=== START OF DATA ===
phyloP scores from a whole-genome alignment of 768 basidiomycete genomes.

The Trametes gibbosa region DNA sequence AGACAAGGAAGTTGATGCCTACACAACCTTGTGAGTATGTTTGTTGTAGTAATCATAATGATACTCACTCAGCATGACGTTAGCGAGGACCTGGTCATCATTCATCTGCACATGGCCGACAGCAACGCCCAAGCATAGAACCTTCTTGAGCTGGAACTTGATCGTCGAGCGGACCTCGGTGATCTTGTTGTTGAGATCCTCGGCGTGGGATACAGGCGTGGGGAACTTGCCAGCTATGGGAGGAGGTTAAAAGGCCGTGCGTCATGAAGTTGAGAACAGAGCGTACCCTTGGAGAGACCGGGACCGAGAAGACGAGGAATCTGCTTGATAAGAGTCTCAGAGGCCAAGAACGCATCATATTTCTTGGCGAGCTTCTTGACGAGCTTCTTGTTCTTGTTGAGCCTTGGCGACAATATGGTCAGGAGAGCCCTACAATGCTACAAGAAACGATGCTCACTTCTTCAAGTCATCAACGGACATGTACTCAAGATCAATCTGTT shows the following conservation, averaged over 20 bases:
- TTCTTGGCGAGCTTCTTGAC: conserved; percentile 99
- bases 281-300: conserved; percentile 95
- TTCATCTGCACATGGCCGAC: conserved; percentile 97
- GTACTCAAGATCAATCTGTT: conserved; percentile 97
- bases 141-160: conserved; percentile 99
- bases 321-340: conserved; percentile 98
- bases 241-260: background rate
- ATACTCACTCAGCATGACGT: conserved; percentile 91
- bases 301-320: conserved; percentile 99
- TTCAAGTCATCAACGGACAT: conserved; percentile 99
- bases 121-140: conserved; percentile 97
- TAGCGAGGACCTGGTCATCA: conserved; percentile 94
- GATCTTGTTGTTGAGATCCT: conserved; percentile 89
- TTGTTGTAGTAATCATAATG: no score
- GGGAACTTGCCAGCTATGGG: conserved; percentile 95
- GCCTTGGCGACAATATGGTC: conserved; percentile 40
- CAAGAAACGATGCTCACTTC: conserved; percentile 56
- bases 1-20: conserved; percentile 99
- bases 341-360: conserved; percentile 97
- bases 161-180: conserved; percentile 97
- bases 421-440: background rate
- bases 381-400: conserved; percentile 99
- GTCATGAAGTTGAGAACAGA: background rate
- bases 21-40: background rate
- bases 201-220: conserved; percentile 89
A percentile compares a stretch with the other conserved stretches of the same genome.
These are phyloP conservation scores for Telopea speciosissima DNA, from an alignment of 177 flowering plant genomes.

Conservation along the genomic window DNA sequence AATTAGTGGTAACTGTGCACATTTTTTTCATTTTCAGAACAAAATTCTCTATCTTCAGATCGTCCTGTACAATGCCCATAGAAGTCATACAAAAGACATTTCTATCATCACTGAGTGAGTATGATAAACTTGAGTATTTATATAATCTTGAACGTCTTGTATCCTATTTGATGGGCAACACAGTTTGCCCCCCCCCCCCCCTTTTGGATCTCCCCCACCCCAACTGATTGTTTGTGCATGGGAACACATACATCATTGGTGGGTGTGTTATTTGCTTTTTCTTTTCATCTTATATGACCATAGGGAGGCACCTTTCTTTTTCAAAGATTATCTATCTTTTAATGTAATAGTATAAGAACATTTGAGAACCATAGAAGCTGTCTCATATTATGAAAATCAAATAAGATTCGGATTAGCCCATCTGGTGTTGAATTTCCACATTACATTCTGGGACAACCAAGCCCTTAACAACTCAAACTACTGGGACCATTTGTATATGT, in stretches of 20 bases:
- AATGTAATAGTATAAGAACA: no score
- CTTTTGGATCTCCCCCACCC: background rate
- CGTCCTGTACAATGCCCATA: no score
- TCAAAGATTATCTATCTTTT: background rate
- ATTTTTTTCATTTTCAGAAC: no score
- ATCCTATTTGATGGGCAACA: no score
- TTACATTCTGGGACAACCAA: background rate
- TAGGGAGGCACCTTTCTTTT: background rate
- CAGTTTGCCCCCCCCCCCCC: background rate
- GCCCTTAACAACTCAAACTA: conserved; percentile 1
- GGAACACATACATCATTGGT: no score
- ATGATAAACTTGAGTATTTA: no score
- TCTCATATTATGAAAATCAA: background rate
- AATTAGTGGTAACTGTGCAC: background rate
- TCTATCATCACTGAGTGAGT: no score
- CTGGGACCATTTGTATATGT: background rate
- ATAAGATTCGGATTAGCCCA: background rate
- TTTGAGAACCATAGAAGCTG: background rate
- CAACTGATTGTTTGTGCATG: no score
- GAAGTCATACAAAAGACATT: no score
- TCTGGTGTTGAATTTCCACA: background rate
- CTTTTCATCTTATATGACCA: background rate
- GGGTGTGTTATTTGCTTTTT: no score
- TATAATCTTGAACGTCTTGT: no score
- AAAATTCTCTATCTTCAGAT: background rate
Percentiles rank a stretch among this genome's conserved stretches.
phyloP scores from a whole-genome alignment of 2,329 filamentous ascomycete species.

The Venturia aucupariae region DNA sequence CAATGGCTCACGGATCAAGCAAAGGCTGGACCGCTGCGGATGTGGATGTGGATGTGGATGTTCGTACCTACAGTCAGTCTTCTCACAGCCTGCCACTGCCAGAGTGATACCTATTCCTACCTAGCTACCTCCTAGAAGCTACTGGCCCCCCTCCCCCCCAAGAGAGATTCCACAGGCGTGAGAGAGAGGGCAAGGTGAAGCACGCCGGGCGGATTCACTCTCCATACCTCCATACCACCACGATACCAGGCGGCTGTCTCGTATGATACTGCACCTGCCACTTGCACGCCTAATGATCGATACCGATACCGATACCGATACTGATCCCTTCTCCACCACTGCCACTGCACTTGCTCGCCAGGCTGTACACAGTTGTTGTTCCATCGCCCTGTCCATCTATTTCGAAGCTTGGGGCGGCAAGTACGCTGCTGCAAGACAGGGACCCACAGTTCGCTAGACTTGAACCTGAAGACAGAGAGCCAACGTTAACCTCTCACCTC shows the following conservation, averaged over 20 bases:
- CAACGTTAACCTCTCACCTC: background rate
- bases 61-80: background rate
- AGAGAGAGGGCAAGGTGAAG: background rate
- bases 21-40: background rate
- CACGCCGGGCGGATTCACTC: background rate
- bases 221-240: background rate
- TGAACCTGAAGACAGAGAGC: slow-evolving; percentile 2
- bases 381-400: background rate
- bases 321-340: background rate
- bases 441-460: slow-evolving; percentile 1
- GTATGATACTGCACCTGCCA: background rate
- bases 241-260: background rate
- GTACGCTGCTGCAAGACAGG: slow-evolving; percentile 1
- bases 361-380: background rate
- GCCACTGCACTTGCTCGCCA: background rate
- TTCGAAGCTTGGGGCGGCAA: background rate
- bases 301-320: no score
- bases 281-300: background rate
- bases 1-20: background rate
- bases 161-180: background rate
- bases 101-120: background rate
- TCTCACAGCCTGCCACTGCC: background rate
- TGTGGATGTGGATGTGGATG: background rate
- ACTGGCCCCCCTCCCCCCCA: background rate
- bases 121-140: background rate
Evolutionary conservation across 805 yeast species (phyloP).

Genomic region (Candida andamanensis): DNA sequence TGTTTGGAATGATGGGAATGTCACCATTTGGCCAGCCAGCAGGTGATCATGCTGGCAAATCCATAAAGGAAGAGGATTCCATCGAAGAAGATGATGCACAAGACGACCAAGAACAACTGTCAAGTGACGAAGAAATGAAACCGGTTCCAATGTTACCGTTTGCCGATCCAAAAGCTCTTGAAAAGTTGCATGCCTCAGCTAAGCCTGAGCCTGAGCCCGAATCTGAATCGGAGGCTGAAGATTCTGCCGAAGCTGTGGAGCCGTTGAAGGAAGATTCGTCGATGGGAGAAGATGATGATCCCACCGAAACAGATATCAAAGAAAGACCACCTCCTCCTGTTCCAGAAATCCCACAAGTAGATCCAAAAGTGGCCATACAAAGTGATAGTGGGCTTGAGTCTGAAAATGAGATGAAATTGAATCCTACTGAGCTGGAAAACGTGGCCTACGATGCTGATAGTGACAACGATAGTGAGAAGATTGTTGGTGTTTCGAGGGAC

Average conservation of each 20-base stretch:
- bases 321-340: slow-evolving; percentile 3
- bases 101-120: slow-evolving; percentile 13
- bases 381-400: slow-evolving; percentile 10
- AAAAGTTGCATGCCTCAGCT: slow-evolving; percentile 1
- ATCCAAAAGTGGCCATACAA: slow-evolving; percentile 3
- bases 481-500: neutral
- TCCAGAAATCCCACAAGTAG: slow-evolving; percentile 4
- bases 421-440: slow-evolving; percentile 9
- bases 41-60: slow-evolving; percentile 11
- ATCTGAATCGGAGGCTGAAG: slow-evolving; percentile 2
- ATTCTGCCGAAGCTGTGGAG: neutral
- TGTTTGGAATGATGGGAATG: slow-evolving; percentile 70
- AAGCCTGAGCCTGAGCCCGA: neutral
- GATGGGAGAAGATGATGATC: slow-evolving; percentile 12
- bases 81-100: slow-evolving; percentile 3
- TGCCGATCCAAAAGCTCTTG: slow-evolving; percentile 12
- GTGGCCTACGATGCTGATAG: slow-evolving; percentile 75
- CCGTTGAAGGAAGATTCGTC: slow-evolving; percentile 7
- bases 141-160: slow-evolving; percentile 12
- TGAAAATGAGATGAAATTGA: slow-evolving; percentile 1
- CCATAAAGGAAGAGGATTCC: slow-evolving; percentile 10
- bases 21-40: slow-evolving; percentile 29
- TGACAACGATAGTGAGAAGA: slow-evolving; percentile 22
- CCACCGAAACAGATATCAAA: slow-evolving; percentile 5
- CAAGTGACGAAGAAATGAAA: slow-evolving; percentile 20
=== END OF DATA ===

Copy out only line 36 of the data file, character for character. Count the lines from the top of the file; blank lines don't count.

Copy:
- ATCCTATTTGATGGGCAACA: no score